Chapman Reviews… DUCKTALES (NES)
July 31, 2017
Kaiser Reviews… THE CHAIR #1 & #2
August 4, 2017

Baltimore Reviews… AVENGERS: ENDLESS WARTIME

In 2013, Marvel decided to re-launch their Original Graphic Novels. Set in current continuity, Warren Ellis crafts a tale about how war changes over time and questions if it ever really ends or just evolves into another war. Mike McKone provides the pencils, and captures the essence of the heroes and brings his “A game” to the fighting sequences and villains. The title suggests that war is endless and Ellis creates a narrative that asks exactly that as well as the cost of war. He uses the characters to show what it takes to stop a war and defeat your enemy. And as you imagine, it’s a line that some Avengers do not want to cross.

A recurring element in comics is that the past often comes back to take revenge on the heroes. The story starts in World War II where Captain America is after a villainous group that was developing artificial intelligence super-weapons. He destroyed the weapons in question before his infamous dip in the Artic Ocean.  At the same time, Thor was facing off against a Nordic creature that had escaped from the mythological World Tree. He destroyed the creature, and thought that was that.

Flash forward many years and there are A.I. demons spawning from where the original battles took place. It seems that the blast and destruction fused them together. The Avengers figure that the US military is using them as a sort of drone warfare and sets and set out to stop them and destroy the tech as well. Since this is an unofficial mission, the Avengers covertly infiltrate and use their considerable powers to engage the enemy.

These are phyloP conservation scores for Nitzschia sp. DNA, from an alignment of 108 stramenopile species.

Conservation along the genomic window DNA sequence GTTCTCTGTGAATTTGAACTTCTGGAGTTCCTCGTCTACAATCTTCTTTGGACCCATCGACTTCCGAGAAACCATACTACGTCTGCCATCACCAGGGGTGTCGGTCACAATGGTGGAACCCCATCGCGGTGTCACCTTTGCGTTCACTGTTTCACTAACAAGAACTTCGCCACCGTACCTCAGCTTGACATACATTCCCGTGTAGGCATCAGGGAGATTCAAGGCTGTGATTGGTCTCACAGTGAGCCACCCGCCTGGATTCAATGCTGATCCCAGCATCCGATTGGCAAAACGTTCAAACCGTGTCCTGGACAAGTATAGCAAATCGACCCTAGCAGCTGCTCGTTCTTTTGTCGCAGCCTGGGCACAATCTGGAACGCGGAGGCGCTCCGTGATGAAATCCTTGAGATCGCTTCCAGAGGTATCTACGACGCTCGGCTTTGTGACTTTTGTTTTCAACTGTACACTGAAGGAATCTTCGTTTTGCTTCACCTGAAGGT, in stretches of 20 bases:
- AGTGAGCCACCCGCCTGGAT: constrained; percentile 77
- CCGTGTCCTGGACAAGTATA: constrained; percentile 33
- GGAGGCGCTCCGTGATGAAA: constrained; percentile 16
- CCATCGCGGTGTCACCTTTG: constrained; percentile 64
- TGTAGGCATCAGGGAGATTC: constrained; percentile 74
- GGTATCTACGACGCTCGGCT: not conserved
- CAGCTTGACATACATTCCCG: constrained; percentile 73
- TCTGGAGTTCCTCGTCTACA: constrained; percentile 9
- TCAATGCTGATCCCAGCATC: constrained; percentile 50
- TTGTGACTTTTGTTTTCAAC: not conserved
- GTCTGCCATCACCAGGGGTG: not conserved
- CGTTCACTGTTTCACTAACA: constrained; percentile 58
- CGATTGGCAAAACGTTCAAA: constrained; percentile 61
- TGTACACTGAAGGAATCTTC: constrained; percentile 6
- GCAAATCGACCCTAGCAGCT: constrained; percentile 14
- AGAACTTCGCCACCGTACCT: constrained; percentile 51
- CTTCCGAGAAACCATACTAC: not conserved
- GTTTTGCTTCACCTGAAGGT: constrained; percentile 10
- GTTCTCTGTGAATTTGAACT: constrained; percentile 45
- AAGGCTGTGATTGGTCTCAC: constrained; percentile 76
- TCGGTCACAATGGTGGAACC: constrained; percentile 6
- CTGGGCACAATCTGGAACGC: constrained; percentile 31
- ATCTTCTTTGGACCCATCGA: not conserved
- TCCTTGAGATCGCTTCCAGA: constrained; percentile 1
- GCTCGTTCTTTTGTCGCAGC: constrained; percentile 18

The current team of Avengers, including all from the movie, plus Captain Marvel and Wolverine, team up to defeat these organic robotic demons that are rampaging throughout the Ellis’ characterization of the team is a bit off since he has to change some long-standing beliefs in order for his story to make sense. Reducing Hawkeye to comic relief and having Wolverine only be the killer is a bit simplistic. Ellis usually mixes the military-industrial complex with superheroics, so it’s a shame that he doesn’t hit it out of the park here.

It’s a good start for the OGN, but ultimately doesn’t really have the impact of The Death of Captain Marvel or God Loves, Man Kills from the classic OGN run. If you like Ellis and the Avengers you are in for a good read. If you are hoping for a ground breaking story, this may not be it for you.

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